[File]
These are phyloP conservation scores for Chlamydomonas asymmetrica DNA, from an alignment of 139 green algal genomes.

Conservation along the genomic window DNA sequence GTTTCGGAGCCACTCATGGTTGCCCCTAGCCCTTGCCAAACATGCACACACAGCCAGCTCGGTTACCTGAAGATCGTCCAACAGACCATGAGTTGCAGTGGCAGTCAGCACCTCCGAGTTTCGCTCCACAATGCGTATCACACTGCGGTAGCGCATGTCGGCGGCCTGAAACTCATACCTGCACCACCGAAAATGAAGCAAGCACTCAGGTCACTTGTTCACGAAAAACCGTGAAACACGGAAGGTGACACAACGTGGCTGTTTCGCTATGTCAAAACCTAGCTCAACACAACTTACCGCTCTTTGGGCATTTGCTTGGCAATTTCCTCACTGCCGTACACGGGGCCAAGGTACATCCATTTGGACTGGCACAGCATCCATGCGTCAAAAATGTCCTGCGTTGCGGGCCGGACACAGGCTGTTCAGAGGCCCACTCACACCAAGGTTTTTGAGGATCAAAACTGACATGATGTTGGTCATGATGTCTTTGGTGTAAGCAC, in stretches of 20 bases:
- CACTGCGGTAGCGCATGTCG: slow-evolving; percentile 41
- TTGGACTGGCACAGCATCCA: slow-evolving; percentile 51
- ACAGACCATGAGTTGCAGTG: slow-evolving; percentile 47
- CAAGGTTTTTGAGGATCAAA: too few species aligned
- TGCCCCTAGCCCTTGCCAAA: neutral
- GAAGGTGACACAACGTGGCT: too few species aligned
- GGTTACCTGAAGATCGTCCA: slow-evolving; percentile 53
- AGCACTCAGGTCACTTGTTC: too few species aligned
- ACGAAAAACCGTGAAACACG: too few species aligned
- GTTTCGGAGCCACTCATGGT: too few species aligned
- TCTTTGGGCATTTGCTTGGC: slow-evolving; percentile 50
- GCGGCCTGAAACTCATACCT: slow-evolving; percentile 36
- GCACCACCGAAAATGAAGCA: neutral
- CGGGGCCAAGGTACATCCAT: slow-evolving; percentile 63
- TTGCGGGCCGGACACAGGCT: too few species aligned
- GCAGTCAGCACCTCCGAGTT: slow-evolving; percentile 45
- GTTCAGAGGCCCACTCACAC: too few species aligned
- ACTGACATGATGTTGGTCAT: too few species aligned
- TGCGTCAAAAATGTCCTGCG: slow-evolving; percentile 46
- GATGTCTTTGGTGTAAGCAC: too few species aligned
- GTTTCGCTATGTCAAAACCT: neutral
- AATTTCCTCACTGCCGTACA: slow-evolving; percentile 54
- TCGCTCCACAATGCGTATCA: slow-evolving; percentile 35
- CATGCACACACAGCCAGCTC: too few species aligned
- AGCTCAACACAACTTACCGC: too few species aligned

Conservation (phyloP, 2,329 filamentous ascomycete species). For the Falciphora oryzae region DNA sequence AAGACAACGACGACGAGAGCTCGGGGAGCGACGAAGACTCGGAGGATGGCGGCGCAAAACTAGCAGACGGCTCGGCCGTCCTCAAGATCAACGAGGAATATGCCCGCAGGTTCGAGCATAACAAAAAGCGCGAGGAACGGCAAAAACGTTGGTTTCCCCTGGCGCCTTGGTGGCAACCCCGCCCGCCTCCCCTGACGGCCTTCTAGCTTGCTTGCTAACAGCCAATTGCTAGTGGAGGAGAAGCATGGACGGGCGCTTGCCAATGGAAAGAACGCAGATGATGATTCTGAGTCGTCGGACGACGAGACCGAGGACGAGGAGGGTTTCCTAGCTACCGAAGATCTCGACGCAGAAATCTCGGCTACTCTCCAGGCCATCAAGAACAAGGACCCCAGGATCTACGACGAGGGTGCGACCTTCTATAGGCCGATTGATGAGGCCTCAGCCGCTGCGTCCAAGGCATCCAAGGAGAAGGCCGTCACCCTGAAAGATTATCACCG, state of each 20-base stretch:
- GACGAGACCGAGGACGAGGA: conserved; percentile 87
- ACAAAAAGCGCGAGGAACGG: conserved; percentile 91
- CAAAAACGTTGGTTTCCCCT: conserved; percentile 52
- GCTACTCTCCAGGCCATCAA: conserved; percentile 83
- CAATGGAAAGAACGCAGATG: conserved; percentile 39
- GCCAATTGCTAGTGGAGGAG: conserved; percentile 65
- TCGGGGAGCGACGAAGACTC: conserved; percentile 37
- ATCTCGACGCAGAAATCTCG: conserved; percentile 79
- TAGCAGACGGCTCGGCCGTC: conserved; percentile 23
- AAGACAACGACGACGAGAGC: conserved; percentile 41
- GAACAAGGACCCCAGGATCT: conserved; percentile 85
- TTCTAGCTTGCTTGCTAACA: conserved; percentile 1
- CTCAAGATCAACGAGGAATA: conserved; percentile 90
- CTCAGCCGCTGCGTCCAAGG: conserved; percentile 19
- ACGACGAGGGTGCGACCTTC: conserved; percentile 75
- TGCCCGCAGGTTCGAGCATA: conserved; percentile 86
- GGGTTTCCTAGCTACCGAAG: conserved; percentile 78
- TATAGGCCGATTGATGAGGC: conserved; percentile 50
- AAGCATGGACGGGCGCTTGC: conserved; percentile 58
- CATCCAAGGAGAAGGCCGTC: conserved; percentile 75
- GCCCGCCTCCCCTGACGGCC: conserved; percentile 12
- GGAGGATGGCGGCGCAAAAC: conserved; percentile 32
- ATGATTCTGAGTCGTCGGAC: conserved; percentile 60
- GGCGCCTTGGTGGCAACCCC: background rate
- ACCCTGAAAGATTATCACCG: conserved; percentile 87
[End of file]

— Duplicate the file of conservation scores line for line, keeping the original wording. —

These are phyloP conservation scores for Chlamydomonas asymmetrica DNA, from an alignment of 139 green algal genomes.

Conservation along the genomic window DNA sequence GTTTCGGAGCCACTCATGGTTGCCCCTAGCCCTTGCCAAACATGCACACACAGCCAGCTCGGTTACCTGAAGATCGTCCAACAGACCATGAGTTGCAGTGGCAGTCAGCACCTCCGAGTTTCGCTCCACAATGCGTATCACACTGCGGTAGCGCATGTCGGCGGCCTGAAACTCATACCTGCACCACCGAAAATGAAGCAAGCACTCAGGTCACTTGTTCACGAAAAACCGTGAAACACGGAAGGTGACACAACGTGGCTGTTTCGCTATGTCAAAACCTAGCTCAACACAACTTACCGCTCTTTGGGCATTTGCTTGGCAATTTCCTCACTGCCGTACACGGGGCCAAGGTACATCCATTTGGACTGGCACAGCATCCATGCGTCAAAAATGTCCTGCGTTGCGGGCCGGACACAGGCTGTTCAGAGGCCCACTCACACCAAGGTTTTTGAGGATCAAAACTGACATGATGTTGGTCATGATGTCTTTGGTGTAAGCAC, in stretches of 20 bases:
- CACTGCGGTAGCGCATGTCG: slow-evolving; percentile 41
- TTGGACTGGCACAGCATCCA: slow-evolving; percentile 51
- ACAGACCATGAGTTGCAGTG: slow-evolving; percentile 47
- CAAGGTTTTTGAGGATCAAA: too few species aligned
- TGCCCCTAGCCCTTGCCAAA: neutral
- GAAGGTGACACAACGTGGCT: too few species aligned
- GGTTACCTGAAGATCGTCCA: slow-evolving; percentile 53
- AGCACTCAGGTCACTTGTTC: too few species aligned
- ACGAAAAACCGTGAAACACG: too few species aligned
- GTTTCGGAGCCACTCATGGT: too few species aligned
- TCTTTGGGCATTTGCTTGGC: slow-evolving; percentile 50
- GCGGCCTGAAACTCATACCT: slow-evolving; percentile 36
- GCACCACCGAAAATGAAGCA: neutral
- CGGGGCCAAGGTACATCCAT: slow-evolving; percentile 63
- TTGCGGGCCGGACACAGGCT: too few species aligned
- GCAGTCAGCACCTCCGAGTT: slow-evolving; percentile 45
- GTTCAGAGGCCCACTCACAC: too few species aligned
- ACTGACATGATGTTGGTCAT: too few species aligned
- TGCGTCAAAAATGTCCTGCG: slow-evolving; percentile 46
- GATGTCTTTGGTGTAAGCAC: too few species aligned
- GTTTCGCTATGTCAAAACCT: neutral
- AATTTCCTCACTGCCGTACA: slow-evolving; percentile 54
- TCGCTCCACAATGCGTATCA: slow-evolving; percentile 35
- CATGCACACACAGCCAGCTC: too few species aligned
- AGCTCAACACAACTTACCGC: too few species aligned

Conservation (phyloP, 2,329 filamentous ascomycete species). For the Falciphora oryzae region DNA sequence AAGACAACGACGACGAGAGCTCGGGGAGCGACGAAGACTCGGAGGATGGCGGCGCAAAACTAGCAGACGGCTCGGCCGTCCTCAAGATCAACGAGGAATATGCCCGCAGGTTCGAGCATAACAAAAAGCGCGAGGAACGGCAAAAACGTTGGTTTCCCCTGGCGCCTTGGTGGCAACCCCGCCCGCCTCCCCTGACGGCCTTCTAGCTTGCTTGCTAACAGCCAATTGCTAGTGGAGGAGAAGCATGGACGGGCGCTTGCCAATGGAAAGAACGCAGATGATGATTCTGAGTCGTCGGACGACGAGACCGAGGACGAGGAGGGTTTCCTAGCTACCGAAGATCTCGACGCAGAAATCTCGGCTACTCTCCAGGCCATCAAGAACAAGGACCCCAGGATCTACGACGAGGGTGCGACCTTCTATAGGCCGATTGATGAGGCCTCAGCCGCTGCGTCCAAGGCATCCAAGGAGAAGGCCGTCACCCTGAAAGATTATCACCG, state of each 20-base stretch:
- GACGAGACCGAGGACGAGGA: conserved; percentile 87
- ACAAAAAGCGCGAGGAACGG: conserved; percentile 91
- CAAAAACGTTGGTTTCCCCT: conserved; percentile 52
- GCTACTCTCCAGGCCATCAA: conserved; percentile 83
- CAATGGAAAGAACGCAGATG: conserved; percentile 39
- GCCAATTGCTAGTGGAGGAG: conserved; percentile 65
- TCGGGGAGCGACGAAGACTC: conserved; percentile 37
- ATCTCGACGCAGAAATCTCG: conserved; percentile 79
- TAGCAGACGGCTCGGCCGTC: conserved; percentile 23
- AAGACAACGACGACGAGAGC: conserved; percentile 41
- GAACAAGGACCCCAGGATCT: conserved; percentile 85
- TTCTAGCTTGCTTGCTAACA: conserved; percentile 1
- CTCAAGATCAACGAGGAATA: conserved; percentile 90
- CTCAGCCGCTGCGTCCAAGG: conserved; percentile 19
- ACGACGAGGGTGCGACCTTC: conserved; percentile 75
- TGCCCGCAGGTTCGAGCATA: conserved; percentile 86
- GGGTTTCCTAGCTACCGAAG: conserved; percentile 78
- TATAGGCCGATTGATGAGGC: conserved; percentile 50
- AAGCATGGACGGGCGCTTGC: conserved; percentile 58
- CATCCAAGGAGAAGGCCGTC: conserved; percentile 75
- GCCCGCCTCCCCTGACGGCC: conserved; percentile 12
- GGAGGATGGCGGCGCAAAAC: conserved; percentile 32
- ATGATTCTGAGTCGTCGGAC: conserved; percentile 60
- GGCGCCTTGGTGGCAACCCC: background rate
- ACCCTGAAAGATTATCACCG: conserved; percentile 87